By Nicola Wright
Ever wanted to peek into the pay packets of your peers?
As a Microsoft professional, knowing what others in similar positions are earning can help you understand your worth, if you’re being valued enough by your employer, and help you get paid the salary you deserve. The Microsoft Technology for Business Salary Survey provides accurate, up-to-date earnings for Microsoft technology professionals in various positions in five major markets.
Collecting opinions from thousands of Azure, Office 365, SharePoint, Skype for Business and BI specialists, the survey also offers insight into the professional sentiments of those working with Microsoft technologies, trends and developments in the ecosystem, and how and where Microsoft technology is being used today.
Here are just a few of the key takeaways from this year’s results:
Almost half of our respondents felt that gaining certifications, such as Microsoft’s coveted MSCE badges, can help professionals find and keep jobs.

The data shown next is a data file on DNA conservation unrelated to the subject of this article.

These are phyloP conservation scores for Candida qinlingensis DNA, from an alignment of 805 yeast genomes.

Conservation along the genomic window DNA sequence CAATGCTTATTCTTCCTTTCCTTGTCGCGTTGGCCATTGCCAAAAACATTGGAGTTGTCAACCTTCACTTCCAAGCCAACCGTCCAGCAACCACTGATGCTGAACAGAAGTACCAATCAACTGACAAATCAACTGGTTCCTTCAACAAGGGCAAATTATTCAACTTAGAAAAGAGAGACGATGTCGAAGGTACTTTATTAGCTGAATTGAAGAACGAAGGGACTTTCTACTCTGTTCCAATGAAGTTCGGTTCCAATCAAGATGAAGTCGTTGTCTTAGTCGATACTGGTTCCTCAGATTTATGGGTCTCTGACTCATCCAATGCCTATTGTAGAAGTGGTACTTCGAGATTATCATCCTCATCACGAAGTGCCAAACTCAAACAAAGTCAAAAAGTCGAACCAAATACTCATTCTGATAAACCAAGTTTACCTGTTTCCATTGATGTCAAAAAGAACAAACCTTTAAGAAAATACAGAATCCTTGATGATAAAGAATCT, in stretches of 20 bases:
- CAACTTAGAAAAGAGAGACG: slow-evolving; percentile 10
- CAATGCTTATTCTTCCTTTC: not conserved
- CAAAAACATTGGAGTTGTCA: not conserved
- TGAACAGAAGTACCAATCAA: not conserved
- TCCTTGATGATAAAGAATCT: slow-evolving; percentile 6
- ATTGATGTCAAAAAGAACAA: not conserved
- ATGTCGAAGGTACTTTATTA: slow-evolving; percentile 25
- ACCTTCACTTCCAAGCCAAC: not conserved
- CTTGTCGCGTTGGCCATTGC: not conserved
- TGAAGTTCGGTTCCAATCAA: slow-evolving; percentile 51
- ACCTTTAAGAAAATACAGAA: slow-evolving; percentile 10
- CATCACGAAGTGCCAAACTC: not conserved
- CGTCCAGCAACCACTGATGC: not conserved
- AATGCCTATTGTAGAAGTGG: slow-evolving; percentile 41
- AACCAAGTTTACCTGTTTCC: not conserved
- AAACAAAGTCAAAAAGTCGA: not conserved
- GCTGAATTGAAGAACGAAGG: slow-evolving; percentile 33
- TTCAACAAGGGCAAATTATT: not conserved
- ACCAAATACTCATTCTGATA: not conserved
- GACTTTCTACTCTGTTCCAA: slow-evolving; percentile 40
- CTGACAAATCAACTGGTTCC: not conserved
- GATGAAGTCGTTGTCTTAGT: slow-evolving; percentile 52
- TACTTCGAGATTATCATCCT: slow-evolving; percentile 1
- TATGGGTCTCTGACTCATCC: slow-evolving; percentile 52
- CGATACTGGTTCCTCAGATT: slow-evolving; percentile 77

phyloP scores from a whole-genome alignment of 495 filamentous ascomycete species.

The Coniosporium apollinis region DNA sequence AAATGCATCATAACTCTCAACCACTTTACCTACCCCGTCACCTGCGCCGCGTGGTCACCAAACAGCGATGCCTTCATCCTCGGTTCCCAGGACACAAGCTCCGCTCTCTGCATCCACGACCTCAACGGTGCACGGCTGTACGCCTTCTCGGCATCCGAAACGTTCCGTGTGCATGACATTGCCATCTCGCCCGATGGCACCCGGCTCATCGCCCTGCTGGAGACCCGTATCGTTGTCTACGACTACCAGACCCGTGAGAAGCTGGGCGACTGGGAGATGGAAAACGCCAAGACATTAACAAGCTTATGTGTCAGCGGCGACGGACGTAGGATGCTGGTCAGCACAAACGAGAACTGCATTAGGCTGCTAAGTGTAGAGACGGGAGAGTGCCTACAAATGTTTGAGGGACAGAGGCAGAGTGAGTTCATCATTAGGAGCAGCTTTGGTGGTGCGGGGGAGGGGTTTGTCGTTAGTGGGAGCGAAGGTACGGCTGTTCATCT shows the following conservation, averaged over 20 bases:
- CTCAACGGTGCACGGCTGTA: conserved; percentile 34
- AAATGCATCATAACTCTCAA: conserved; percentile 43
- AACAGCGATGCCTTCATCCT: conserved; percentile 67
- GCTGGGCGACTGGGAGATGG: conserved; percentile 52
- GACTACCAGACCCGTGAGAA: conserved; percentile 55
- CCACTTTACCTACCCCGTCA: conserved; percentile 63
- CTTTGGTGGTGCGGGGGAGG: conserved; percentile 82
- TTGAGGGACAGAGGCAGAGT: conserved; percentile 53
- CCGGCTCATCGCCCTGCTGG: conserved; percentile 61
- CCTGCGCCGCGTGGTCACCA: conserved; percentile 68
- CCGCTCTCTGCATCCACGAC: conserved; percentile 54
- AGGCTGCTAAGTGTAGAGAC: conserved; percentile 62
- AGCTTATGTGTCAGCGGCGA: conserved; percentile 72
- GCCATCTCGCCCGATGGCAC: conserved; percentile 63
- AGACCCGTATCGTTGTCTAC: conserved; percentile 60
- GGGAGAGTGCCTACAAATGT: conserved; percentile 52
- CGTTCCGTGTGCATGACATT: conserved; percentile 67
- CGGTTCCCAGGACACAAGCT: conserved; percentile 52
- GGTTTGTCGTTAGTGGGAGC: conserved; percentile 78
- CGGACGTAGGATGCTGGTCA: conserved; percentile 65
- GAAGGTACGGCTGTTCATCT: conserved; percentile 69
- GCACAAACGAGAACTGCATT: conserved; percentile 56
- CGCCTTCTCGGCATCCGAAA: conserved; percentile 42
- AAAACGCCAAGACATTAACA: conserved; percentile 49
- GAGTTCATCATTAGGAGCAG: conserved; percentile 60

Two-thirds of our respondents from the Microsoft Partner Network reported that their workload involving Microsoft technologies had increased in the past year. Compared to results from last year’s survey, the number of Microsoft technology projects carried out by Partners has increased by 20%.
With spending on cloud applications predicted to exceed $500B in the next three years, our survey results reflect the surge in organizations moving their business processes online. Over half of our End User respondents reported that their employer had migrated to the cloud in the past year; a significant increase on the previous year’s results, illustrating the steady movement toward cloud adoption.
Further demonstrating the move toward the cloud, Azure broke into the top three most implemented technologies for the past twelve months and was the technology predicted to be most in demand from clients in the coming year.
When it comes to hosting applications on the cloud, 26% more users than last year reported that their organization hosted at least one of their business processes online.
Nearly a third of respondents planned to leave their current employer within the next twelve months; actual employee churn was slightly lower than planned churn, with 27% of employers having been with their current employer for less than 12 months. 60% of those planning to leave their job in the coming year cited lack of career and promotional prospects as the primary reason for being dissatisfied with their current position.
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